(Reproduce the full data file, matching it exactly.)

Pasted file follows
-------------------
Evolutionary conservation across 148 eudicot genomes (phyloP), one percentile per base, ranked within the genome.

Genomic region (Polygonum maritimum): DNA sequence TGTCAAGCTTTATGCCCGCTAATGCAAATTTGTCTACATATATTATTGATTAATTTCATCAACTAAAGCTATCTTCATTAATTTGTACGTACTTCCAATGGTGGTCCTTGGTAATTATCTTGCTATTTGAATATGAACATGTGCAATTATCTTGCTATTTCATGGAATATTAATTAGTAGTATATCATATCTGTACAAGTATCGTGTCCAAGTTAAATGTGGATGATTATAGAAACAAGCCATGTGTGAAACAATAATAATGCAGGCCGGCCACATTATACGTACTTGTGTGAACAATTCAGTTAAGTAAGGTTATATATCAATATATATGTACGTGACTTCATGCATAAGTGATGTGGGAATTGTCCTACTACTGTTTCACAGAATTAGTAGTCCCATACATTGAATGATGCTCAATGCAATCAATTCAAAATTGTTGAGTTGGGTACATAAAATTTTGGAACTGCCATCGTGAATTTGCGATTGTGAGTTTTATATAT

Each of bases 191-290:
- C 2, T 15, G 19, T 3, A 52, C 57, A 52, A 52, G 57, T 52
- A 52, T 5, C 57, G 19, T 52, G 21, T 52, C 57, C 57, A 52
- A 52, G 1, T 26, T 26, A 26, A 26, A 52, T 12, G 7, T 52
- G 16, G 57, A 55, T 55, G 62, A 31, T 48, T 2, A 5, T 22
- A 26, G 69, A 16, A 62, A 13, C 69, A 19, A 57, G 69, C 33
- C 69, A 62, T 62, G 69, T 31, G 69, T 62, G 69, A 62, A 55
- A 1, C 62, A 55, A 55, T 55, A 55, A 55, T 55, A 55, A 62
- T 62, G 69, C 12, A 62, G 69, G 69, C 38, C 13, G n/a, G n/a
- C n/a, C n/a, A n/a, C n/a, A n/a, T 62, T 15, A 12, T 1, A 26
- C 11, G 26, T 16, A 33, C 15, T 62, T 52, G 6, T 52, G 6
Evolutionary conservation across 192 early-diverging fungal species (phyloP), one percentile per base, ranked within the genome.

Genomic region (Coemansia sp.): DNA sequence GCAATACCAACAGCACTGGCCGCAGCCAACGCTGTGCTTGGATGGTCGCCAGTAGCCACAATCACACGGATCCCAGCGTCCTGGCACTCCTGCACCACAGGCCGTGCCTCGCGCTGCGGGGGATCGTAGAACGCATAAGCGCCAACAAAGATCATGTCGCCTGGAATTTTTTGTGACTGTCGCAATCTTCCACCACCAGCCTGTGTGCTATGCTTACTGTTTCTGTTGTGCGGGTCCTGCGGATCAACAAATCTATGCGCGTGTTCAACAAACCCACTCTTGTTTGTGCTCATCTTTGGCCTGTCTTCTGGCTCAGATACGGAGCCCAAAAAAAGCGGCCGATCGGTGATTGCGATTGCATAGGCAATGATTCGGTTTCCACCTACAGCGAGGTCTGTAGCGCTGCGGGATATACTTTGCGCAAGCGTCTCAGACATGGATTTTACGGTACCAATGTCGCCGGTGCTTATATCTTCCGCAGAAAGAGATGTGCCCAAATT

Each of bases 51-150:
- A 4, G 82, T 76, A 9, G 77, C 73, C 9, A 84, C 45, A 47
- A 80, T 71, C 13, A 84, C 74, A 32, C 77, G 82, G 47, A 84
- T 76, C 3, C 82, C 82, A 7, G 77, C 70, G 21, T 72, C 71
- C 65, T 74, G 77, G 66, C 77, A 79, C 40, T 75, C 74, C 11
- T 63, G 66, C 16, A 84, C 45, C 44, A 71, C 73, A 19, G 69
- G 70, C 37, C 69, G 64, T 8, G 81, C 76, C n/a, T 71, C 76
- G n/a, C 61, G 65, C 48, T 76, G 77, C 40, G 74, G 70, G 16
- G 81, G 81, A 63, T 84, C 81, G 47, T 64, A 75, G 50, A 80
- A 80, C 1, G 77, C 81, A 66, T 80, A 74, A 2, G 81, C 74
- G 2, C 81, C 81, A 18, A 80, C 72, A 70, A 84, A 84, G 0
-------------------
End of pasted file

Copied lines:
Evolutionary conservation across 148 eudicot genomes (phyloP), one percentile per base, ranked within the genome.

Genomic region (Polygonum maritimum): DNA sequence TGTCAAGCTTTATGCCCGCTAATGCAAATTTGTCTACATATATTATTGATTAATTTCATCAACTAAAGCTATCTTCATTAATTTGTACGTACTTCCAATGGTGGTCCTTGGTAATTATCTTGCTATTTGAATATGAACATGTGCAATTATCTTGCTATTTCATGGAATATTAATTAGTAGTATATCATATCTGTACAAGTATCGTGTCCAAGTTAAATGTGGATGATTATAGAAACAAGCCATGTGTGAAACAATAATAATGCAGGCCGGCCACATTATACGTACTTGTGTGAACAATTCAGTTAAGTAAGGTTATATATCAATATATATGTACGTGACTTCATGCATAAGTGATGTGGGAATTGTCCTACTACTGTTTCACAGAATTAGTAGTCCCATACATTGAATGATGCTCAATGCAATCAATTCAAAATTGTTGAGTTGGGTACATAAAATTTTGGAACTGCCATCGTGAATTTGCGATTGTGAGTTTTATATAT

Each of bases 191-290:
- C 2, T 15, G 19, T 3, A 52, C 57, A 52, A 52, G 57, T 52
- A 52, T 5, C 57, G 19, T 52, G 21, T 52, C 57, C 57, A 52
- A 52, G 1, T 26, T 26, A 26, A 26, A 52, T 12, G 7, T 52
- G 16, G 57, A 55, T 55, G 62, A 31, T 48, T 2, A 5, T 22
- A 26, G 69, A 16, A 62, A 13, C 69, A 19, A 57, G 69, C 33
- C 69, A 62, T 62, G 69, T 31, G 69, T 62, G 69, A 62, A 55
- A 1, C 62, A 55, A 55, T 55, A 55, A 55, T 55, A 55, A 62
- T 62, G 69, C 12, A 62, G 69, G 69, C 38, C 13, G n/a, G n/a
- C n/a, C n/a, A n/a, C n/a, A n/a, T 62, T 15, A 12, T 1, A 26
- C 11, G 26, T 16, A 33, C 15, T 62, T 52, G 6, T 52, G 6
Evolutionary conservation across 192 early-diverging fungal species (phyloP), one percentile per base, ranked within the genome.

Genomic region (Coemansia sp.): DNA sequence GCAATACCAACAGCACTGGCCGCAGCCAACGCTGTGCTTGGATGGTCGCCAGTAGCCACAATCACACGGATCCCAGCGTCCTGGCACTCCTGCACCACAGGCCGTGCCTCGCGCTGCGGGGGATCGTAGAACGCATAAGCGCCAACAAAGATCATGTCGCCTGGAATTTTTTGTGACTGTCGCAATCTTCCACCACCAGCCTGTGTGCTATGCTTACTGTTTCTGTTGTGCGGGTCCTGCGGATCAACAAATCTATGCGCGTGTTCAACAAACCCACTCTTGTTTGTGCTCATCTTTGGCCTGTCTTCTGGCTCAGATACGGAGCCCAAAAAAAGCGGCCGATCGGTGATTGCGATTGCATAGGCAATGATTCGGTTTCCACCTACAGCGAGGTCTGTAGCGCTGCGGGATATACTTTGCGCAAGCGTCTCAGACATGGATTTTACGGTACCAATGTCGCCGGTGCTTATATCTTCCGCAGAAAGAGATGTGCCCAAATT

Each of bases 51-150:
- A 4, G 82, T 76, A 9, G 77, C 73, C 9, A 84, C 45, A 47
- A 80, T 71, C 13, A 84, C 74, A 32, C 77, G 82, G 47, A 84
- T 76, C 3, C 82, C 82, A 7, G 77, C 70, G 21, T 72, C 71
- C 65, T 74, G 77, G 66, C 77, A 79, C 40, T 75, C 74, C 11
- T 63, G 66, C 16, A 84, C 45, C 44, A 71, C 73, A 19, G 69
- G 70, C 37, C 69, G 64, T 8, G 81, C 76, C n/a, T 71, C 76
- G n/a, C 61, G 65, C 48, T 76, G 77, C 40, G 74, G 70, G 16
- G 81, G 81, A 63, T 84, C 81, G 47, T 64, A 75, G 50, A 80
- A 80, C 1, G 77, C 81, A 66, T 80, A 74, A 2, G 81, C 74
- G 2, C 81, C 81, A 18, A 80, C 72, A 70, A 84, A 84, G 0